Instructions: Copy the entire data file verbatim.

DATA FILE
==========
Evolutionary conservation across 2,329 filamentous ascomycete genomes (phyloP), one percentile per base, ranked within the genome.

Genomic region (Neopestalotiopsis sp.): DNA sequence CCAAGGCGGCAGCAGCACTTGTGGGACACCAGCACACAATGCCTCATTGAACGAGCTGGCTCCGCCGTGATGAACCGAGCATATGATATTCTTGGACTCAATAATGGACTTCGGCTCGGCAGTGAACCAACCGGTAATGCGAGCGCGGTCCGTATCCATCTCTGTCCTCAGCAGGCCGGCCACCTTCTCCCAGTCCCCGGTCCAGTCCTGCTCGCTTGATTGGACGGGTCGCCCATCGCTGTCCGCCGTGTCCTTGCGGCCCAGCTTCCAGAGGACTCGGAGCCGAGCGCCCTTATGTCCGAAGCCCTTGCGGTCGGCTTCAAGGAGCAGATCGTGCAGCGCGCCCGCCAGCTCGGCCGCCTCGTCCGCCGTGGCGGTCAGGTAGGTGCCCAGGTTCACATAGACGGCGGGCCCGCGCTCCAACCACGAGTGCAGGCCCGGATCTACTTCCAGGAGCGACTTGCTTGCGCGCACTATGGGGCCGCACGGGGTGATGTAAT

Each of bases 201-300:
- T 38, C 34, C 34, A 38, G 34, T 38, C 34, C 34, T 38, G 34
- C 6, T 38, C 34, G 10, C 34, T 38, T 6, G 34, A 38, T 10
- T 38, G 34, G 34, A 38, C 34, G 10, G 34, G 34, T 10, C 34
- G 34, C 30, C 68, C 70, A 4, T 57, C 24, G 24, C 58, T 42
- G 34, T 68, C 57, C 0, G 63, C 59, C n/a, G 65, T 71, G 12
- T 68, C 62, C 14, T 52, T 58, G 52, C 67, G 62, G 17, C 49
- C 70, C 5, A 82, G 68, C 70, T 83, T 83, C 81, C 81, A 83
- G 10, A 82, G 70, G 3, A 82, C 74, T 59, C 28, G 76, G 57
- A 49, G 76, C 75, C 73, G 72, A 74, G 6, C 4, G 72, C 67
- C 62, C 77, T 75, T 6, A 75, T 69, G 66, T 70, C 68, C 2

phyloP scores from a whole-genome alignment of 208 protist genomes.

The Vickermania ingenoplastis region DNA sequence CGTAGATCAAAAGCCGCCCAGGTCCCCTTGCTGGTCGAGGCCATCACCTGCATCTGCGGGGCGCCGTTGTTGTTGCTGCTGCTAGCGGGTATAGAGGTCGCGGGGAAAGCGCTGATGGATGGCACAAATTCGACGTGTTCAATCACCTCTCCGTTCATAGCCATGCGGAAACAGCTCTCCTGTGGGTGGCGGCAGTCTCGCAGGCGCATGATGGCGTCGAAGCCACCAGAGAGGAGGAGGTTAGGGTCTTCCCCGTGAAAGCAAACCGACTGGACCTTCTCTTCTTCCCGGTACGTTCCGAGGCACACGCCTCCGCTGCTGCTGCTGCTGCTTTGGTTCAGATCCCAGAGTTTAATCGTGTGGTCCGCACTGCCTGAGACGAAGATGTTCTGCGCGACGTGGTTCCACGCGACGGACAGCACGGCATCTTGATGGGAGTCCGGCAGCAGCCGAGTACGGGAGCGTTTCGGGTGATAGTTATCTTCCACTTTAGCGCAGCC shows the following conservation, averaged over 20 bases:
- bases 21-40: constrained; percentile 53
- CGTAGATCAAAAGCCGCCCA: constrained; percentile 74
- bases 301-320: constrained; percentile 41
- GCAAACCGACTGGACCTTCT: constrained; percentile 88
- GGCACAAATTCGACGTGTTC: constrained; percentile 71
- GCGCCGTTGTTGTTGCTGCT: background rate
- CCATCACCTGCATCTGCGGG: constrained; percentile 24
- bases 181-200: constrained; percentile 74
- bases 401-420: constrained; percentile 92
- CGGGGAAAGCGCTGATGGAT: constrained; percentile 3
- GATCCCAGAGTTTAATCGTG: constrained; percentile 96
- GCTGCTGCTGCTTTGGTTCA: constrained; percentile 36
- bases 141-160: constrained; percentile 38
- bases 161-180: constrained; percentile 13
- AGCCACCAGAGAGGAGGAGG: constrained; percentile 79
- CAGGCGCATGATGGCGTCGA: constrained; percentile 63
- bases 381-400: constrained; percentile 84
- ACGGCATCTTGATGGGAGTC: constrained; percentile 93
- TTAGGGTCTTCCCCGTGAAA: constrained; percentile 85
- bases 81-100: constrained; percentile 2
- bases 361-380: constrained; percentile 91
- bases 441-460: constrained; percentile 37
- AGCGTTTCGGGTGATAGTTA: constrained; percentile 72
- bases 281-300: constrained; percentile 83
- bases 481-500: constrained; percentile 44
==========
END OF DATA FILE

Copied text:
Evolutionary conservation across 2,329 filamentous ascomycete genomes (phyloP), one percentile per base, ranked within the genome.

Genomic region (Neopestalotiopsis sp.): DNA sequence CCAAGGCGGCAGCAGCACTTGTGGGACACCAGCACACAATGCCTCATTGAACGAGCTGGCTCCGCCGTGATGAACCGAGCATATGATATTCTTGGACTCAATAATGGACTTCGGCTCGGCAGTGAACCAACCGGTAATGCGAGCGCGGTCCGTATCCATCTCTGTCCTCAGCAGGCCGGCCACCTTCTCCCAGTCCCCGGTCCAGTCCTGCTCGCTTGATTGGACGGGTCGCCCATCGCTGTCCGCCGTGTCCTTGCGGCCCAGCTTCCAGAGGACTCGGAGCCGAGCGCCCTTATGTCCGAAGCCCTTGCGGTCGGCTTCAAGGAGCAGATCGTGCAGCGCGCCCGCCAGCTCGGCCGCCTCGTCCGCCGTGGCGGTCAGGTAGGTGCCCAGGTTCACATAGACGGCGGGCCCGCGCTCCAACCACGAGTGCAGGCCCGGATCTACTTCCAGGAGCGACTTGCTTGCGCGCACTATGGGGCCGCACGGGGTGATGTAAT

Each of bases 201-300:
- T 38, C 34, C 34, A 38, G 34, T 38, C 34, C 34, T 38, G 34
- C 6, T 38, C 34, G 10, C 34, T 38, T 6, G 34, A 38, T 10
- T 38, G 34, G 34, A 38, C 34, G 10, G 34, G 34, T 10, C 34
- G 34, C 30, C 68, C 70, A 4, T 57, C 24, G 24, C 58, T 42
- G 34, T 68, C 57, C 0, G 63, C 59, C n/a, G 65, T 71, G 12
- T 68, C 62, C 14, T 52, T 58, G 52, C 67, G 62, G 17, C 49
- C 70, C 5, A 82, G 68, C 70, T 83, T 83, C 81, C 81, A 83
- G 10, A 82, G 70, G 3, A 82, C 74, T 59, C 28, G 76, G 57
- A 49, G 76, C 75, C 73, G 72, A 74, G 6, C 4, G 72, C 67
- C 62, C 77, T 75, T 6, A 75, T 69, G 66, T 70, C 68, C 2

phyloP scores from a whole-genome alignment of 208 protist genomes.

The Vickermania ingenoplastis region DNA sequence CGTAGATCAAAAGCCGCCCAGGTCCCCTTGCTGGTCGAGGCCATCACCTGCATCTGCGGGGCGCCGTTGTTGTTGCTGCTGCTAGCGGGTATAGAGGTCGCGGGGAAAGCGCTGATGGATGGCACAAATTCGACGTGTTCAATCACCTCTCCGTTCATAGCCATGCGGAAACAGCTCTCCTGTGGGTGGCGGCAGTCTCGCAGGCGCATGATGGCGTCGAAGCCACCAGAGAGGAGGAGGTTAGGGTCTTCCCCGTGAAAGCAAACCGACTGGACCTTCTCTTCTTCCCGGTACGTTCCGAGGCACACGCCTCCGCTGCTGCTGCTGCTGCTTTGGTTCAGATCCCAGAGTTTAATCGTGTGGTCCGCACTGCCTGAGACGAAGATGTTCTGCGCGACGTGGTTCCACGCGACGGACAGCACGGCATCTTGATGGGAGTCCGGCAGCAGCCGAGTACGGGAGCGTTTCGGGTGATAGTTATCTTCCACTTTAGCGCAGCC shows the following conservation, averaged over 20 bases:
- bases 21-40: constrained; percentile 53
- CGTAGATCAAAAGCCGCCCA: constrained; percentile 74
- bases 301-320: constrained; percentile 41
- GCAAACCGACTGGACCTTCT: constrained; percentile 88
- GGCACAAATTCGACGTGTTC: constrained; percentile 71
- GCGCCGTTGTTGTTGCTGCT: background rate
- CCATCACCTGCATCTGCGGG: constrained; percentile 24
- bases 181-200: constrained; percentile 74
- bases 401-420: constrained; percentile 92
- CGGGGAAAGCGCTGATGGAT: constrained; percentile 3
- GATCCCAGAGTTTAATCGTG: constrained; percentile 96
- GCTGCTGCTGCTTTGGTTCA: constrained; percentile 36
- bases 141-160: constrained; percentile 38
- bases 161-180: constrained; percentile 13
- AGCCACCAGAGAGGAGGAGG: constrained; percentile 79
- CAGGCGCATGATGGCGTCGA: constrained; percentile 63
- bases 381-400: constrained; percentile 84
- ACGGCATCTTGATGGGAGTC: constrained; percentile 93
- TTAGGGTCTTCCCCGTGAAA: constrained; percentile 85
- bases 81-100: constrained; percentile 2
- bases 361-380: constrained; percentile 91
- bases 441-460: constrained; percentile 37
- AGCGTTTCGGGTGATAGTTA: constrained; percentile 72
- bases 281-300: constrained; percentile 83
- bases 481-500: constrained; percentile 44